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Re: Trust in statements (was BioRDF Brainstorming)

From: Adrian Walker <adriandwalker@gmail.com>
Date: Tue, 12 Feb 2008 20:03:12 -0500
Message-ID: <1e89d6a40802121703q26cf6b85m35cd035aa708403a@mail.gmail.com>
To: "Matt Williams" <matthew.williams@cancer.org.uk>
Cc: public-semweb-lifesci@w3.org, holger.stenzhorn@deri.org, p.roe@qut.edu.au, j.hogan@qut.edu.au
Hi Matt --

Another way of increasing the amount of trust is to provide explanations, in
English, automatically derived from the proofs that an agent carries out.

A serendipitous feature is that the explanations start out with headlines,
and then go progressively into finer details.  This aspect is particularly
useful for explanations over RDF,  where there may be many more steps than
for similar deductions over n-ary predicates, n >> 3 .  The example [1]
illustrates this.

The explanations can be automatically hypertexted for ease of navigation.

The explanations can also be abductive, for cases where an expected answer
is not found.

This is what is done in the system online at the site below.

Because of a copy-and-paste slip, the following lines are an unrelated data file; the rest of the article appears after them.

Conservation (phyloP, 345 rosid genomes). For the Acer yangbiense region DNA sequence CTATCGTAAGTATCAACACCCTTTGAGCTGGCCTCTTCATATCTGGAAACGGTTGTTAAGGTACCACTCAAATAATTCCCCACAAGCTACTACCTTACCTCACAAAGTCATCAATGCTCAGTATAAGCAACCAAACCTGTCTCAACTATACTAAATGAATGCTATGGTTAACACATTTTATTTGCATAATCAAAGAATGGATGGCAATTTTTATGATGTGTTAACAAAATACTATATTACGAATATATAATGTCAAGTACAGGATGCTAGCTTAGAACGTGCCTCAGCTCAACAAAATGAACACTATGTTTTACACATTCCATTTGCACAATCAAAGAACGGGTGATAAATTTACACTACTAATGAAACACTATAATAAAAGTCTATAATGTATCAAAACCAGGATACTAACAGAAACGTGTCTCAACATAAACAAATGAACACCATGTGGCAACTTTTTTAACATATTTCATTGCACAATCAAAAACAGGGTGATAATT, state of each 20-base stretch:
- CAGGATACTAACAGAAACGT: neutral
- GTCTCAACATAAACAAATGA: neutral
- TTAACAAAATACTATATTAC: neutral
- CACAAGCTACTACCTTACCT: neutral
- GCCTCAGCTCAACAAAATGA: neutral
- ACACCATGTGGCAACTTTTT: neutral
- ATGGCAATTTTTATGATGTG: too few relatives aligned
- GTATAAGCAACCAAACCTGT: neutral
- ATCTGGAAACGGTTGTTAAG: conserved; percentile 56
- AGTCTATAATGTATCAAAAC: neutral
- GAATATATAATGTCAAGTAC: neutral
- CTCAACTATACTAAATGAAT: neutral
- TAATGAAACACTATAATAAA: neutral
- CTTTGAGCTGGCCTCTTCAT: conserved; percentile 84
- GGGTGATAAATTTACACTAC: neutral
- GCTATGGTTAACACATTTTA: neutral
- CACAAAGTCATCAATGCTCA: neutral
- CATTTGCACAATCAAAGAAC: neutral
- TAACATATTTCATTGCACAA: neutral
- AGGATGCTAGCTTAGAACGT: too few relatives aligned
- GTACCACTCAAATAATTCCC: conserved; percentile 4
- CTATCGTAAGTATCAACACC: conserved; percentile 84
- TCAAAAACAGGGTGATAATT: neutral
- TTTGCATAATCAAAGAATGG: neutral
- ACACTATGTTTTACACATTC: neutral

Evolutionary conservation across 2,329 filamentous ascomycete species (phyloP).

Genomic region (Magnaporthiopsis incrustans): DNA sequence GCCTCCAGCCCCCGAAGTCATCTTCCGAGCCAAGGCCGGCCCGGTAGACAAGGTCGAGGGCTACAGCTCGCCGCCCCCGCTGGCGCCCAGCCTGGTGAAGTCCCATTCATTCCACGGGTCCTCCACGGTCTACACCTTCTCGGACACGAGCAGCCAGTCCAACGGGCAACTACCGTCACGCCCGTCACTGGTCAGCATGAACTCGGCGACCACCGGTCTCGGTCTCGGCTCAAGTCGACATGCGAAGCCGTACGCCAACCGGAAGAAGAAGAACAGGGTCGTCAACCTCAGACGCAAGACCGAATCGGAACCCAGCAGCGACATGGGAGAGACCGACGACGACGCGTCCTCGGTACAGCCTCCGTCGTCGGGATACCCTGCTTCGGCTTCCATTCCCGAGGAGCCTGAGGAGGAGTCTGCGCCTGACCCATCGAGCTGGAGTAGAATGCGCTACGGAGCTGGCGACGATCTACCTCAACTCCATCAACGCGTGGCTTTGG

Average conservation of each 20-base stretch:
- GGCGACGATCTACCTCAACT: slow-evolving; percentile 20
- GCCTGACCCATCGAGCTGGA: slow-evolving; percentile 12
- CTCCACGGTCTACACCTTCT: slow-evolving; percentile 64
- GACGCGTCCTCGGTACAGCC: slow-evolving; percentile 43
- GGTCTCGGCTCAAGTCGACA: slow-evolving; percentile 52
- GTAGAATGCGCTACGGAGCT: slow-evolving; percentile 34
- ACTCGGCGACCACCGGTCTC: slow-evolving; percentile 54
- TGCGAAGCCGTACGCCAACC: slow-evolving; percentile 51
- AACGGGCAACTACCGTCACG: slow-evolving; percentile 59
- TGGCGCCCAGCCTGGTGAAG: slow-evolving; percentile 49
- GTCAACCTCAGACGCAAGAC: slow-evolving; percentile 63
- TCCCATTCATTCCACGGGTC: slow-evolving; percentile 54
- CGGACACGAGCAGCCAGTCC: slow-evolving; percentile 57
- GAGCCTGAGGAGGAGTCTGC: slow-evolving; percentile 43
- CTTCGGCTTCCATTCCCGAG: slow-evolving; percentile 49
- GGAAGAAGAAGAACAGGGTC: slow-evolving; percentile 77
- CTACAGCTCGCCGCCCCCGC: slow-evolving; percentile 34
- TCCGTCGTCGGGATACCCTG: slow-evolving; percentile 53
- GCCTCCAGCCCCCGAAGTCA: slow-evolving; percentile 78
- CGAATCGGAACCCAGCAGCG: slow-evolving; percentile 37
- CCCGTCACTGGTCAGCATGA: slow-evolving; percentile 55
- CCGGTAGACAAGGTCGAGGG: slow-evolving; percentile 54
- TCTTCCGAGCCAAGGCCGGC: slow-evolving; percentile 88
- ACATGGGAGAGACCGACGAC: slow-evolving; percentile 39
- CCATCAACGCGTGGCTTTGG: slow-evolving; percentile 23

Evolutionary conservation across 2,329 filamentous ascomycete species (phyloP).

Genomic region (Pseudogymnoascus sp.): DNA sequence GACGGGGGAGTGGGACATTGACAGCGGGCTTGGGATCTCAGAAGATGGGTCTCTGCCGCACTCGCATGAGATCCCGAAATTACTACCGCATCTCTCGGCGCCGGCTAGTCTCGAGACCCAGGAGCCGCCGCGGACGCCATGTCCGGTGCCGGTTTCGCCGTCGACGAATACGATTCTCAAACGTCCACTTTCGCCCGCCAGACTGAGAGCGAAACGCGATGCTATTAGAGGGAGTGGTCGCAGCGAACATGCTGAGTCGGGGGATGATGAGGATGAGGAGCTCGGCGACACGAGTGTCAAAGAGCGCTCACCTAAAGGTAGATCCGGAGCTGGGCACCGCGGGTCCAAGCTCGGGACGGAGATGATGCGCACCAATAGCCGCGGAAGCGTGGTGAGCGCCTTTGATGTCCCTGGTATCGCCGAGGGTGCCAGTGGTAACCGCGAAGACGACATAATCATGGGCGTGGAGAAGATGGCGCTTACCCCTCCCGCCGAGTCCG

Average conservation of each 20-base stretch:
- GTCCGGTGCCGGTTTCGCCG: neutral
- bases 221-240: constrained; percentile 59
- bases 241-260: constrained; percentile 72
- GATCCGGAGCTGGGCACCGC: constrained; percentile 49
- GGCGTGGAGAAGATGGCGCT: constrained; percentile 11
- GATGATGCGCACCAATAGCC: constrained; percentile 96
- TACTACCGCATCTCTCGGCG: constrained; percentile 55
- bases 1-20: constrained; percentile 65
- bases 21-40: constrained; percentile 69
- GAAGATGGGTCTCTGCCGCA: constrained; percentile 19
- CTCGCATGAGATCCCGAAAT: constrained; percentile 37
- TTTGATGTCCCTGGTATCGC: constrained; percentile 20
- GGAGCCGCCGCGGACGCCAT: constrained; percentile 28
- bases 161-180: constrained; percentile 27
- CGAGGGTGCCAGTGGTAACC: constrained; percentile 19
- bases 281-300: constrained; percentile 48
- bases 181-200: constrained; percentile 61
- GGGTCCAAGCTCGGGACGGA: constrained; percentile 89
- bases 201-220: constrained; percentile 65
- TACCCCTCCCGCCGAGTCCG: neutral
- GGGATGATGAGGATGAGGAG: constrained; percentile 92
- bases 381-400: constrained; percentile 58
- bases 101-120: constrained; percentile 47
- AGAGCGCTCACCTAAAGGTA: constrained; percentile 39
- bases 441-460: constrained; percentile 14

-- Adrian

[1]  www.reengineeringllc.com/demo_agents/RDFQueryLangComparison1.agent

Internet Business Logic
A Wiki and SOA Endpoint for Executable Open Vocabulary English
Online at www.reengineeringllc.com    Shared use is free

Adrian Walker
Reengineering


On 2/12/08, Matt Williams <matthew.williams@cancer.org.uk> wrote:
>
>
> Just a quick note that the 'trust' we place in an agent /could/ be
> described probabilistically, but could also be described logically. I'm
> assuming that the probabilities that the trust annotations are likely to
> subjective probabilities (as we're unlikely to have enough data to
> generate objective probabilities for the degree of trust).
>
> If you ask people to annotate with probabilities, the next thing you
> might want to do is to define a set of common probabilities (10 - 90, in
> 10% increments, for example).
>
> The alternative is that one could annotate a source, or agent, with our
> degree of belief, chosen from some dictionary of options (probable,
> possible, doubtful, implausible, etc.).
>
> Although there are some formal differences, the two approaches end up as
> something very similar. There is of course a great deal of work on
> managing conflicting annotations and levels of belief in the literature.
>
> Matt
>
> --
> http://acl.icnet.uk/~mw
> http://adhominem.blogsome.com/
> +44 (0)7834 899570
>
>
Received on Wednesday, 13 February 2008 01:03:32 GMT

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